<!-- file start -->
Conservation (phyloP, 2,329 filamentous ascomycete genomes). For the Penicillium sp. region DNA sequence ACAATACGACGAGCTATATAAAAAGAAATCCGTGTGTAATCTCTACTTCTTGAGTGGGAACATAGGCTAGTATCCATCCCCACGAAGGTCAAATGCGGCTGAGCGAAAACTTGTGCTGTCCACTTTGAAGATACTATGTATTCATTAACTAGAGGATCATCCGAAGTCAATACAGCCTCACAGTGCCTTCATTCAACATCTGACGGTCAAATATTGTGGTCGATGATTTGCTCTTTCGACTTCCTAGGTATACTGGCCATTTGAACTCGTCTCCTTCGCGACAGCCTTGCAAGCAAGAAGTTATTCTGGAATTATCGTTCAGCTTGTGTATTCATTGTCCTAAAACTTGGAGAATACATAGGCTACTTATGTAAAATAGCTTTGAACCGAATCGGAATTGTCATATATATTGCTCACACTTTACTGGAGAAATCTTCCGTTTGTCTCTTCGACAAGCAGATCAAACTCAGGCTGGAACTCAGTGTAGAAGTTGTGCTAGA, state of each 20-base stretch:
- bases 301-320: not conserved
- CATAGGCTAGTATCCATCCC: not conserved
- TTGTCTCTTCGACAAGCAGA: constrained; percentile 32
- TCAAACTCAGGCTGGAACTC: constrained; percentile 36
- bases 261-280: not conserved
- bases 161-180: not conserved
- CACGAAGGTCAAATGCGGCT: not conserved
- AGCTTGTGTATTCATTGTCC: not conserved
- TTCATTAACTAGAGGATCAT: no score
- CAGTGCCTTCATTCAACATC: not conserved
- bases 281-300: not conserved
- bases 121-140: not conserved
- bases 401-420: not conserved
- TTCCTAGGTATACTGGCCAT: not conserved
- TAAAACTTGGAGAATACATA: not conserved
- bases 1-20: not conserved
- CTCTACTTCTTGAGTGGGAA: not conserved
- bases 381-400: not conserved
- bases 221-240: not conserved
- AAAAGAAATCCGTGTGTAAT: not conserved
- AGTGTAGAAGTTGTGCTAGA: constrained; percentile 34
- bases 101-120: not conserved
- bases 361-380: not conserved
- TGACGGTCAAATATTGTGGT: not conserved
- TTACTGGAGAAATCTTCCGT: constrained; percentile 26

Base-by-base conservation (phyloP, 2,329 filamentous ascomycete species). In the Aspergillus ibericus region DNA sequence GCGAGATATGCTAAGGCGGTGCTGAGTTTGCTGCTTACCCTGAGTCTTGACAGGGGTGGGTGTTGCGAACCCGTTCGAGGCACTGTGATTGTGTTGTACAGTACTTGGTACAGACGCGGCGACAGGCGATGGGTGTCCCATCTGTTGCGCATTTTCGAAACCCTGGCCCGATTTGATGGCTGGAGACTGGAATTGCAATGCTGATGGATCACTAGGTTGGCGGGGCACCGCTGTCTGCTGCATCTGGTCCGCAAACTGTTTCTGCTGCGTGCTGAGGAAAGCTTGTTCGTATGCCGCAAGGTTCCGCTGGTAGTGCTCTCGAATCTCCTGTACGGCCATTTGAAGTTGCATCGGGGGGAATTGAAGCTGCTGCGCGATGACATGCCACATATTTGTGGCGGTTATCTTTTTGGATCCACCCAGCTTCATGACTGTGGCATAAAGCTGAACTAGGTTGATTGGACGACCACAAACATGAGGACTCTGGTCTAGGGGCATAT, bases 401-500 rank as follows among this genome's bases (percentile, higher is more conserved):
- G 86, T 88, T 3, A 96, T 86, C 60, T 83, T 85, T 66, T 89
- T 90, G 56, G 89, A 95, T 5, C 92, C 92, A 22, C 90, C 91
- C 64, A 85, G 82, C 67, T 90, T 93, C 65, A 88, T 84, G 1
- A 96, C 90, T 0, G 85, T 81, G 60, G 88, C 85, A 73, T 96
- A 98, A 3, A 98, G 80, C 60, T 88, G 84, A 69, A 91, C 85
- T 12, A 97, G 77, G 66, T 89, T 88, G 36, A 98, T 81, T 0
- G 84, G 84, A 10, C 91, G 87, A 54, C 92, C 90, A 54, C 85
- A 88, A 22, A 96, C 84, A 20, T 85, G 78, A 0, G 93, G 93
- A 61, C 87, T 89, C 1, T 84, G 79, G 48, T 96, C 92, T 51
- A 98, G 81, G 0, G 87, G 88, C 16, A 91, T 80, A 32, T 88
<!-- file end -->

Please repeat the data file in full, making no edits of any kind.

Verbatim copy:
Conservation (phyloP, 2,329 filamentous ascomycete genomes). For the Penicillium sp. region DNA sequence ACAATACGACGAGCTATATAAAAAGAAATCCGTGTGTAATCTCTACTTCTTGAGTGGGAACATAGGCTAGTATCCATCCCCACGAAGGTCAAATGCGGCTGAGCGAAAACTTGTGCTGTCCACTTTGAAGATACTATGTATTCATTAACTAGAGGATCATCCGAAGTCAATACAGCCTCACAGTGCCTTCATTCAACATCTGACGGTCAAATATTGTGGTCGATGATTTGCTCTTTCGACTTCCTAGGTATACTGGCCATTTGAACTCGTCTCCTTCGCGACAGCCTTGCAAGCAAGAAGTTATTCTGGAATTATCGTTCAGCTTGTGTATTCATTGTCCTAAAACTTGGAGAATACATAGGCTACTTATGTAAAATAGCTTTGAACCGAATCGGAATTGTCATATATATTGCTCACACTTTACTGGAGAAATCTTCCGTTTGTCTCTTCGACAAGCAGATCAAACTCAGGCTGGAACTCAGTGTAGAAGTTGTGCTAGA, state of each 20-base stretch:
- bases 301-320: not conserved
- CATAGGCTAGTATCCATCCC: not conserved
- TTGTCTCTTCGACAAGCAGA: constrained; percentile 32
- TCAAACTCAGGCTGGAACTC: constrained; percentile 36
- bases 261-280: not conserved
- bases 161-180: not conserved
- CACGAAGGTCAAATGCGGCT: not conserved
- AGCTTGTGTATTCATTGTCC: not conserved
- TTCATTAACTAGAGGATCAT: no score
- CAGTGCCTTCATTCAACATC: not conserved
- bases 281-300: not conserved
- bases 121-140: not conserved
- bases 401-420: not conserved
- TTCCTAGGTATACTGGCCAT: not conserved
- TAAAACTTGGAGAATACATA: not conserved
- bases 1-20: not conserved
- CTCTACTTCTTGAGTGGGAA: not conserved
- bases 381-400: not conserved
- bases 221-240: not conserved
- AAAAGAAATCCGTGTGTAAT: not conserved
- AGTGTAGAAGTTGTGCTAGA: constrained; percentile 34
- bases 101-120: not conserved
- bases 361-380: not conserved
- TGACGGTCAAATATTGTGGT: not conserved
- TTACTGGAGAAATCTTCCGT: constrained; percentile 26

Base-by-base conservation (phyloP, 2,329 filamentous ascomycete species). In the Aspergillus ibericus region DNA sequence GCGAGATATGCTAAGGCGGTGCTGAGTTTGCTGCTTACCCTGAGTCTTGACAGGGGTGGGTGTTGCGAACCCGTTCGAGGCACTGTGATTGTGTTGTACAGTACTTGGTACAGACGCGGCGACAGGCGATGGGTGTCCCATCTGTTGCGCATTTTCGAAACCCTGGCCCGATTTGATGGCTGGAGACTGGAATTGCAATGCTGATGGATCACTAGGTTGGCGGGGCACCGCTGTCTGCTGCATCTGGTCCGCAAACTGTTTCTGCTGCGTGCTGAGGAAAGCTTGTTCGTATGCCGCAAGGTTCCGCTGGTAGTGCTCTCGAATCTCCTGTACGGCCATTTGAAGTTGCATCGGGGGGAATTGAAGCTGCTGCGCGATGACATGCCACATATTTGTGGCGGTTATCTTTTTGGATCCACCCAGCTTCATGACTGTGGCATAAAGCTGAACTAGGTTGATTGGACGACCACAAACATGAGGACTCTGGTCTAGGGGCATAT, bases 401-500 rank as follows among this genome's bases (percentile, higher is more conserved):
- G 86, T 88, T 3, A 96, T 86, C 60, T 83, T 85, T 66, T 89
- T 90, G 56, G 89, A 95, T 5, C 92, C 92, A 22, C 90, C 91
- C 64, A 85, G 82, C 67, T 90, T 93, C 65, A 88, T 84, G 1
- A 96, C 90, T 0, G 85, T 81, G 60, G 88, C 85, A 73, T 96
- A 98, A 3, A 98, G 80, C 60, T 88, G 84, A 69, A 91, C 85
- T 12, A 97, G 77, G 66, T 89, T 88, G 36, A 98, T 81, T 0
- G 84, G 84, A 10, C 91, G 87, A 54, C 92, C 90, A 54, C 85
- A 88, A 22, A 96, C 84, A 20, T 85, G 78, A 0, G 93, G 93
- A 61, C 87, T 89, C 1, T 84, G 79, G 48, T 96, C 92, T 51
- A 98, G 81, G 0, G 87, G 88, C 16, A 91, T 80, A 32, T 88